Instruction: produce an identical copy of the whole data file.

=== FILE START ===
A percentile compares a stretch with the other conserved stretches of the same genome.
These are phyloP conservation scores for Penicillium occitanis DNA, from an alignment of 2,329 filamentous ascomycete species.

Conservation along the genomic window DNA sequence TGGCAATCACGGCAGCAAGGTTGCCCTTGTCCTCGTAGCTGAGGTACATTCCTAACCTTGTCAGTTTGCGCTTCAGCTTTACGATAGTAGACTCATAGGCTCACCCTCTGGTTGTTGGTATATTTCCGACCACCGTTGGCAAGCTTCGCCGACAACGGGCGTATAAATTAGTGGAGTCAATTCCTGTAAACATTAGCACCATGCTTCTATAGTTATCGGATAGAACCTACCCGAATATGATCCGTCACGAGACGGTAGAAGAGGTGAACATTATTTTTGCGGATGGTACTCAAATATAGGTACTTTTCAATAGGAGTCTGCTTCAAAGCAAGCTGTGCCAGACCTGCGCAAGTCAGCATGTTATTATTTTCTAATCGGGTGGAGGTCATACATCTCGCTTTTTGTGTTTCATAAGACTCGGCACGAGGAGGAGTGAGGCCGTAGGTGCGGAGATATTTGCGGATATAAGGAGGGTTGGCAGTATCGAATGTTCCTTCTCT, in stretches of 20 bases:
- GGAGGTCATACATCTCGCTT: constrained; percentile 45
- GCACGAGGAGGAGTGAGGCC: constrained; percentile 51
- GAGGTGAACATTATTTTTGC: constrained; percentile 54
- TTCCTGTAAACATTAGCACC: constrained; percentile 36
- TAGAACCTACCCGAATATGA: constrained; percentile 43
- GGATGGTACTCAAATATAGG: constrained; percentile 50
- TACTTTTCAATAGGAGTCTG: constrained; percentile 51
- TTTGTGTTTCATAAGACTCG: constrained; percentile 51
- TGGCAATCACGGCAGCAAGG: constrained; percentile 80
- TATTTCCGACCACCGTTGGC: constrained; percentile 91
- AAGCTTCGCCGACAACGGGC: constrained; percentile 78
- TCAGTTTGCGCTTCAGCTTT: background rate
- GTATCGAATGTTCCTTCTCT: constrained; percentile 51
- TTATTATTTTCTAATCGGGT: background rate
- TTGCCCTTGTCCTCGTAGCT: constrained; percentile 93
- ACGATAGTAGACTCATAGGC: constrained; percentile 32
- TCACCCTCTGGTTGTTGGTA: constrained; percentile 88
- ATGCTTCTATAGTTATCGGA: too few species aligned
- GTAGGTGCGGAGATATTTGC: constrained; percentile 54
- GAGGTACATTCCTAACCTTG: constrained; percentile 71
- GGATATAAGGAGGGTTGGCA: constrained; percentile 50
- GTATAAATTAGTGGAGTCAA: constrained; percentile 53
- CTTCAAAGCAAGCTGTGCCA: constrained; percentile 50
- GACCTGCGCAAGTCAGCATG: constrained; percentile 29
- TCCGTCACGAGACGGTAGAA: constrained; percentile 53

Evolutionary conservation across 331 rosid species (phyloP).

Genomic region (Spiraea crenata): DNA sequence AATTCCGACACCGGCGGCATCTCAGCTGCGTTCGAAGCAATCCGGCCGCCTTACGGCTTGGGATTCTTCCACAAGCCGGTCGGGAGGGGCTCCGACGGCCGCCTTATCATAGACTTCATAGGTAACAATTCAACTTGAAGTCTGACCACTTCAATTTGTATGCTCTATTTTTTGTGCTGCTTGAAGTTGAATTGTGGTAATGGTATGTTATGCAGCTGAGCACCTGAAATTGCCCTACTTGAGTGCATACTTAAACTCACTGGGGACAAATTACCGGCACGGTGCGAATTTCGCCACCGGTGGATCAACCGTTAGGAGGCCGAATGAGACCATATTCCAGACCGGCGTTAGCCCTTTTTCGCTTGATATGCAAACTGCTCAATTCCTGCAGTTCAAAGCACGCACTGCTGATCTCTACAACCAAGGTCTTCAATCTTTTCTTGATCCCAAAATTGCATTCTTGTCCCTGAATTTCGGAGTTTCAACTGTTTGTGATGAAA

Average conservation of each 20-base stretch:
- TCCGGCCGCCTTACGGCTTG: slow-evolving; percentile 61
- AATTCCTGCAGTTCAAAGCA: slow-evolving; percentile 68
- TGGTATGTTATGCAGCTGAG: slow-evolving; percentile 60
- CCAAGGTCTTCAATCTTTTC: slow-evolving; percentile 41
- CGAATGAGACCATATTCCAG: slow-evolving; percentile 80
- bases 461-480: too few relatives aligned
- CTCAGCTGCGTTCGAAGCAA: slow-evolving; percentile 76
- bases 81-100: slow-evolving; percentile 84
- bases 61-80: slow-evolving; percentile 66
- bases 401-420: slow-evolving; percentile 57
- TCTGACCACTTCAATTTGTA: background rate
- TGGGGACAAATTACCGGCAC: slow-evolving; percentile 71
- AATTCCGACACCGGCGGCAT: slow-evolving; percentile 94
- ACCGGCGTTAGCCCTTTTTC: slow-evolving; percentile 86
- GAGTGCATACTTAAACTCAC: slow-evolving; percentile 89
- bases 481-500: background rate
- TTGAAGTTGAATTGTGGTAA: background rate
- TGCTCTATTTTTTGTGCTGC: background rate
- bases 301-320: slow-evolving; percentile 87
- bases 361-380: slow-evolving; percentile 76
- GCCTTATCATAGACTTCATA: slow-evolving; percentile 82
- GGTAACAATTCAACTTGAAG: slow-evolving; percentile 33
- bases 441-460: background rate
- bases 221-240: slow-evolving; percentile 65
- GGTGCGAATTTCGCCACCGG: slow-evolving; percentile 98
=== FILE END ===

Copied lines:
A percentile compares a stretch with the other conserved stretches of the same genome.
These are phyloP conservation scores for Penicillium occitanis DNA, from an alignment of 2,329 filamentous ascomycete species.

Conservation along the genomic window DNA sequence TGGCAATCACGGCAGCAAGGTTGCCCTTGTCCTCGTAGCTGAGGTACATTCCTAACCTTGTCAGTTTGCGCTTCAGCTTTACGATAGTAGACTCATAGGCTCACCCTCTGGTTGTTGGTATATTTCCGACCACCGTTGGCAAGCTTCGCCGACAACGGGCGTATAAATTAGTGGAGTCAATTCCTGTAAACATTAGCACCATGCTTCTATAGTTATCGGATAGAACCTACCCGAATATGATCCGTCACGAGACGGTAGAAGAGGTGAACATTATTTTTGCGGATGGTACTCAAATATAGGTACTTTTCAATAGGAGTCTGCTTCAAAGCAAGCTGTGCCAGACCTGCGCAAGTCAGCATGTTATTATTTTCTAATCGGGTGGAGGTCATACATCTCGCTTTTTGTGTTTCATAAGACTCGGCACGAGGAGGAGTGAGGCCGTAGGTGCGGAGATATTTGCGGATATAAGGAGGGTTGGCAGTATCGAATGTTCCTTCTCT, in stretches of 20 bases:
- GGAGGTCATACATCTCGCTT: constrained; percentile 45
- GCACGAGGAGGAGTGAGGCC: constrained; percentile 51
- GAGGTGAACATTATTTTTGC: constrained; percentile 54
- TTCCTGTAAACATTAGCACC: constrained; percentile 36
- TAGAACCTACCCGAATATGA: constrained; percentile 43
- GGATGGTACTCAAATATAGG: constrained; percentile 50
- TACTTTTCAATAGGAGTCTG: constrained; percentile 51
- TTTGTGTTTCATAAGACTCG: constrained; percentile 51
- TGGCAATCACGGCAGCAAGG: constrained; percentile 80
- TATTTCCGACCACCGTTGGC: constrained; percentile 91
- AAGCTTCGCCGACAACGGGC: constrained; percentile 78
- TCAGTTTGCGCTTCAGCTTT: background rate
- GTATCGAATGTTCCTTCTCT: constrained; percentile 51
- TTATTATTTTCTAATCGGGT: background rate
- TTGCCCTTGTCCTCGTAGCT: constrained; percentile 93
- ACGATAGTAGACTCATAGGC: constrained; percentile 32
- TCACCCTCTGGTTGTTGGTA: constrained; percentile 88
- ATGCTTCTATAGTTATCGGA: too few species aligned
- GTAGGTGCGGAGATATTTGC: constrained; percentile 54
- GAGGTACATTCCTAACCTTG: constrained; percentile 71
- GGATATAAGGAGGGTTGGCA: constrained; percentile 50
- GTATAAATTAGTGGAGTCAA: constrained; percentile 53
- CTTCAAAGCAAGCTGTGCCA: constrained; percentile 50
- GACCTGCGCAAGTCAGCATG: constrained; percentile 29
- TCCGTCACGAGACGGTAGAA: constrained; percentile 53

Evolutionary conservation across 331 rosid species (phyloP).

Genomic region (Spiraea crenata): DNA sequence AATTCCGACACCGGCGGCATCTCAGCTGCGTTCGAAGCAATCCGGCCGCCTTACGGCTTGGGATTCTTCCACAAGCCGGTCGGGAGGGGCTCCGACGGCCGCCTTATCATAGACTTCATAGGTAACAATTCAACTTGAAGTCTGACCACTTCAATTTGTATGCTCTATTTTTTGTGCTGCTTGAAGTTGAATTGTGGTAATGGTATGTTATGCAGCTGAGCACCTGAAATTGCCCTACTTGAGTGCATACTTAAACTCACTGGGGACAAATTACCGGCACGGTGCGAATTTCGCCACCGGTGGATCAACCGTTAGGAGGCCGAATGAGACCATATTCCAGACCGGCGTTAGCCCTTTTTCGCTTGATATGCAAACTGCTCAATTCCTGCAGTTCAAAGCACGCACTGCTGATCTCTACAACCAAGGTCTTCAATCTTTTCTTGATCCCAAAATTGCATTCTTGTCCCTGAATTTCGGAGTTTCAACTGTTTGTGATGAAA

Average conservation of each 20-base stretch:
- TCCGGCCGCCTTACGGCTTG: slow-evolving; percentile 61
- AATTCCTGCAGTTCAAAGCA: slow-evolving; percentile 68
- TGGTATGTTATGCAGCTGAG: slow-evolving; percentile 60
- CCAAGGTCTTCAATCTTTTC: slow-evolving; percentile 41
- CGAATGAGACCATATTCCAG: slow-evolving; percentile 80
- bases 461-480: too few relatives aligned
- CTCAGCTGCGTTCGAAGCAA: slow-evolving; percentile 76
- bases 81-100: slow-evolving; percentile 84
- bases 61-80: slow-evolving; percentile 66
- bases 401-420: slow-evolving; percentile 57
- TCTGACCACTTCAATTTGTA: background rate
- TGGGGACAAATTACCGGCAC: slow-evolving; percentile 71
- AATTCCGACACCGGCGGCAT: slow-evolving; percentile 94
- ACCGGCGTTAGCCCTTTTTC: slow-evolving; percentile 86
- GAGTGCATACTTAAACTCAC: slow-evolving; percentile 89
- bases 481-500: background rate
- TTGAAGTTGAATTGTGGTAA: background rate
- TGCTCTATTTTTTGTGCTGC: background rate
- bases 301-320: slow-evolving; percentile 87
- bases 361-380: slow-evolving; percentile 76
- GCCTTATCATAGACTTCATA: slow-evolving; percentile 82
- GGTAACAATTCAACTTGAAG: slow-evolving; percentile 33
- bases 441-460: background rate
- bases 221-240: slow-evolving; percentile 65
- GGTGCGAATTTCGCCACCGG: slow-evolving; percentile 98